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Re: Using social media I have some advice  for you, Eli, but it may not be encouraging. :)  And it's not in regards to social media, but just about indie publishing in general.

I may have told this story before on here, but after pitching it to multiple publishers and agents (and striking out) my first book was bought and published through a (very) small press in 2013. It didn't really sell, even though it was a finalist for the Compton Crook Award and got a few decent reviews from other authors. This was partially my fault (they were mainly a thriller/mystery press) and partly because I didn't have any real marketing connections.

After the first print run, I got the rights back, revised it a bit, and self-pubbed it in 2015 (no traditional press was going to touch a small press book that sold nothing). Since the relaunch, thanks to some more good book blogger reviews and the fact that I have more cross-promotional connections (other, more successful authors willing to vouch for me) my first book has sold ... okay. But it's priced at $0.99 cents, which is part of reason people are willing to take a chance on it.

If you're doing self-publishing the way we've both done it, the "right" way (from your post, that's my understanding) you're spending money on a (good!) editor, cover art, revising your work from multiple readers ... basically, everything a small press or traditional publisher would do ... and you're throwing down a chunk of change for each book. You probably won't get that back anytime soon and unfortunately, that doesn't change ... at least not for awhile.

You're going to be in a hole until you've been at it a couple of years and have a large stable of books - the only reason I could afford to put my first two books out myself (and pay for editing, cover art, etc) is because I have a day job to support me. That's the price you pay for self-pub, at least from what I've learned about it. Only maybe 1% of people doing indie/self-pub (at least in SFF) actually start making a profit in the first year or sooner.

As an indie author, you really only make your investment back in two ways - your first book sells insanely for whatever reason (often, pure dumb luck or some celebrity author endorsement) or you eventually write enough books and have a big enough backlog and devoted audience that you break even or start to make a profit. That's how you succeed as an indie - a large number of books, all high quality, published over multiple years as you've slowly built an audience.

Two of the more successful indie authors I know (Stuart Jaffe and Chris Kennedy) are both great promoters, but moreover, they've developed a loyal following by writing and publishing a large number of good books over a long period of time. We're talking 10 to 20 or more.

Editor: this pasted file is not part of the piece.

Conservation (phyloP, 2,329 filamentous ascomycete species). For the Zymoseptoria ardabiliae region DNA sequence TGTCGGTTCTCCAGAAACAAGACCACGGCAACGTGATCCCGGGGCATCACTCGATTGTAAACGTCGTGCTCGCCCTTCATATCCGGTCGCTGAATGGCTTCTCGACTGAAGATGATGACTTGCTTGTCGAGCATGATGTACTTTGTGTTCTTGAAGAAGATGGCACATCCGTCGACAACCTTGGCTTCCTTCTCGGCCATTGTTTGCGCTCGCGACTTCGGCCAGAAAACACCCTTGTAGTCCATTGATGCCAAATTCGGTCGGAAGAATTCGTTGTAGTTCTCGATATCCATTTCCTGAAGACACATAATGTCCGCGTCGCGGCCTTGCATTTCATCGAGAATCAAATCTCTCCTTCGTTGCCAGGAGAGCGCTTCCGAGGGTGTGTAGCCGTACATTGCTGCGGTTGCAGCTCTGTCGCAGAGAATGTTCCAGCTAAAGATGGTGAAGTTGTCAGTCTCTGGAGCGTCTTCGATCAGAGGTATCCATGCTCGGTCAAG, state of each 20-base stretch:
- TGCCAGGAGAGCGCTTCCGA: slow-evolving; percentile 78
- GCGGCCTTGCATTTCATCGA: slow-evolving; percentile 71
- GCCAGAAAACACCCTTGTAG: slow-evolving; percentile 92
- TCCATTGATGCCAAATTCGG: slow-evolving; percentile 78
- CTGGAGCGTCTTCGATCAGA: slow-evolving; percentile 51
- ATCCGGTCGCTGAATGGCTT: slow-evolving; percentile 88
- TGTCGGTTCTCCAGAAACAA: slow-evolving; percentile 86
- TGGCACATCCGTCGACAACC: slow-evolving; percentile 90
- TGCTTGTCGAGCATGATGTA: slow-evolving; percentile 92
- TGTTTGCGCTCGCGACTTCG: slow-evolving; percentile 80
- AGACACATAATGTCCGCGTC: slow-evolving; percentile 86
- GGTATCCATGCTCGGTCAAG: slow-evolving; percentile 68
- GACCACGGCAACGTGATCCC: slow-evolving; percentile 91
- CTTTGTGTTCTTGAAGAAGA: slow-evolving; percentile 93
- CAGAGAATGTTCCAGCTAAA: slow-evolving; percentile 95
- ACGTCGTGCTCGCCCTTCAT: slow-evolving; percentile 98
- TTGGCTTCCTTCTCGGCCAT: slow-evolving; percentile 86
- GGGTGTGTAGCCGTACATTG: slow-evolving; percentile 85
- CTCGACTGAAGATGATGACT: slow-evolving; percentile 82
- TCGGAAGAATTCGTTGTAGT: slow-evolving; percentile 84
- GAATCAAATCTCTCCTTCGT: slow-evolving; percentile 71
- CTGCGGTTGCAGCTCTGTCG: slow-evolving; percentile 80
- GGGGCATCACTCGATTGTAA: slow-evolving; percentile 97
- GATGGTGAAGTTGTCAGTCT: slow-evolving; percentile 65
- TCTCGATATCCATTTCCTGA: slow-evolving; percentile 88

You likely won't be "profitable" with your first book, your second, or even your third or beyond, but it can happen if you slowly build up an audience and keep putting out quality books. Just don't expect that to happen in one year, or two years, or even three or more. If you're going the indie route, it takes time.

Ultimately (again, IMO) if you're acting as your own publisher, you should keep trying to get your newer work published in traditional press (even if just short stories) and do it because you want people to read the best work you can put out, NOT because you're hoping to make money. You'll be much happier/less stressed that way. I know several authors who have three book deals with publishing houses in the Big Five and they still haven't quit their day jobs. Unless you're Stephen King, writing SFF is more about telling the stories you want to tell than making money.

All that aside (disclaimer!) I can tell you that I've seen the largest sales spikes from one factor alone - book bloggers. With my first book, I've been fortunate that several bloggers have read it and really enjoyed it. They in turn recommended it to their regular blog readers, and thus copies sold. The "sales uptick" I see from a positive review from a book blogger outweighs any tics from blogging (self or cross-post), social media, author endorsements, ads, or convention appearances by an order of magnitude.

The problem? Most book bloggers won't review indie books. But if you can find one who does, and they like it, that's probably where you'll see your biggest uptick in sales. That's been my experience anyway.

I hope this is helpful without being discouraging. I'm very fortunate in that I have the luxury to write the stories I want to tell, but I'm still aggressively writing new books and pitching them to traditional press. So long as you still love WRITING your books, and at least someone is reading them, try not to get too depressed by the lack of sales or $$. Just take comfort that some people out there actually enjoy your stories. :)

January 05, 2016, 10:05:49 PM